National Plasterers Council (NPC) and their references to studies that show chemical levels related to deleterious effects to pool finishes

CaveDiver1932

Well-known member
Mar 2, 2014
48
Dallas
#1
National Plasterers Council (NPC) and their references to studies that show chemical levels related to deleterious effects to pool finishes

  1. Is there any study that shows that Cyanuric Acid (CYA) above NPC’s recommended levels cause deleterious effects to pool finishes when saturation index (SI) is in recommended range or (+/-.3) and carbonate alkalinity is kept above 70 p.p.m and total alkalinity below 130 p.p.m. ?
  2. Is the NPC recommended ranges as a result of deleterious effect studies or recommended from the IPPSA, health departments, etc?

To put bounds for this inquiry for CYA:
Using as a guide from the IPSSA Basic Training Manual 2006, pg 45 “The maximum cyanuric acid level allowed in commercial or public swimming pools by most every health department in the U.S. is 100 p.p.m. There are a few states that allow up to 150 p.p.m." The IPPSA recommendation for Residential Pools and Spas:


* Minimum 10 p.p.m.
* Ideal: 30-50 p.p.m.
* Maximum: 100 p.p.m.”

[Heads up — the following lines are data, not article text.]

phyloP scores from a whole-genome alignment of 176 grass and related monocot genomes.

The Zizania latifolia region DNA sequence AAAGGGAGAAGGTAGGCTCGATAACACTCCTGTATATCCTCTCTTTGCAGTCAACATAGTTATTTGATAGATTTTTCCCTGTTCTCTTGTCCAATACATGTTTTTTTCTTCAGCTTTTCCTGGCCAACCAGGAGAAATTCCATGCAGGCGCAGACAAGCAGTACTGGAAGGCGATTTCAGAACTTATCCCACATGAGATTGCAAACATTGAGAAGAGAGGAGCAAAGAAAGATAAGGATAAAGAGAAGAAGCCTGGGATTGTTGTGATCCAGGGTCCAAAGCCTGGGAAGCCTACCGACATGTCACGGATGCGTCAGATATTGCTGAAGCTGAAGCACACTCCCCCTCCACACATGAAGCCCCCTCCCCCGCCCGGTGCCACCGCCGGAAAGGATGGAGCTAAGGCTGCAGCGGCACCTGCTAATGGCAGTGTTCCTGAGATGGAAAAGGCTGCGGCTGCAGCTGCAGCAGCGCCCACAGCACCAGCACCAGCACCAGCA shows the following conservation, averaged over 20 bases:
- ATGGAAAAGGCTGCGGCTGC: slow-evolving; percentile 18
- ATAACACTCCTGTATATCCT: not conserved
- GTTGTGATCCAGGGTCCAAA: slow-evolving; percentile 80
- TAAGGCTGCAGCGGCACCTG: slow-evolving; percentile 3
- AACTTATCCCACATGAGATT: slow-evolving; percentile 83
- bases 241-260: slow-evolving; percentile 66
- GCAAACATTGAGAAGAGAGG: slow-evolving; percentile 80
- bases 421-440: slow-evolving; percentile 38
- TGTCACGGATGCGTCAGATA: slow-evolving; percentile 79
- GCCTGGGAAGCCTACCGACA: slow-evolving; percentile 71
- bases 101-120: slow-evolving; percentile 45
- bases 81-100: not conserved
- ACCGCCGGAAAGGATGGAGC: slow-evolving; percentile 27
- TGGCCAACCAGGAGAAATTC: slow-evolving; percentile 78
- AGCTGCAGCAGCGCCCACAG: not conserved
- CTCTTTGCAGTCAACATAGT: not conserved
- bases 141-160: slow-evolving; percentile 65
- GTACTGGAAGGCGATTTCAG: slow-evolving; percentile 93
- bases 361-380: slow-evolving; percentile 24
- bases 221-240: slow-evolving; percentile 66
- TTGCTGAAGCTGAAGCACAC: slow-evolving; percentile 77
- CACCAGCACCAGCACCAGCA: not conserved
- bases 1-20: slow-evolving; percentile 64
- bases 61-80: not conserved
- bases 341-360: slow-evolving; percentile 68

Therefore, for this discussion, MAX CYA is 150 p.p.m


In addition, any study results of effects of higher chlorine levels in relationship to maintain sanitation at higher CYA on deleterious effects?

One NPC Reference that is in public domain:
https://c.ymcdn.com/sites/npconline.../resmgr/Docs/startup-card-current-rev3_wa.pdf
Cheers
Cd
 
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JoyfulNoise

TFP Expert
Platinum Supporter
May 23, 2015
14,500
Tucson, AZ
#2
@onBalance is the best person to answer these types of questions. I have not looked extensively, but I know of no study that shows CYA would cause deleterious effects to a pools finish. The cyanurate component to the total alkalinity is, at most, about 1/3 [CYA] concentration. So, at 100ppm CYA, you would expect about 30ppm added to the TA. It's the carbonate alkalinity that has the greatest impact on CSI and so you would have to have high CYA (over 120ppm) and very low TA (50ppm or less) before the saturation index would become corrosive to plaster. In other words, one could be fooled into thinking their TA was ok if the CYA was high enough and not bother to do the saturation index calculation.
 

onBalance

TFP Expert
LifeTime Supporter
Jul 25, 2011
870
Utah
#4
There is no study that has shown that high CYA causes discoloration or deterioration problems to pool plaster. Of course, that applies as long as the water is CSI (or LSI) balanced. Water can still be balanced when the CYA is high by also raising the alkalinity higher.

I wrote about this topic several years ago. Please see this Thread.
High CYA Levels Do Not Stain Plaster
 

CaveDiver1932

Well-known member
Mar 2, 2014
48
Dallas
#5
Plaster problem: Arch study tackles controversial. - Free Online Library

@onBalance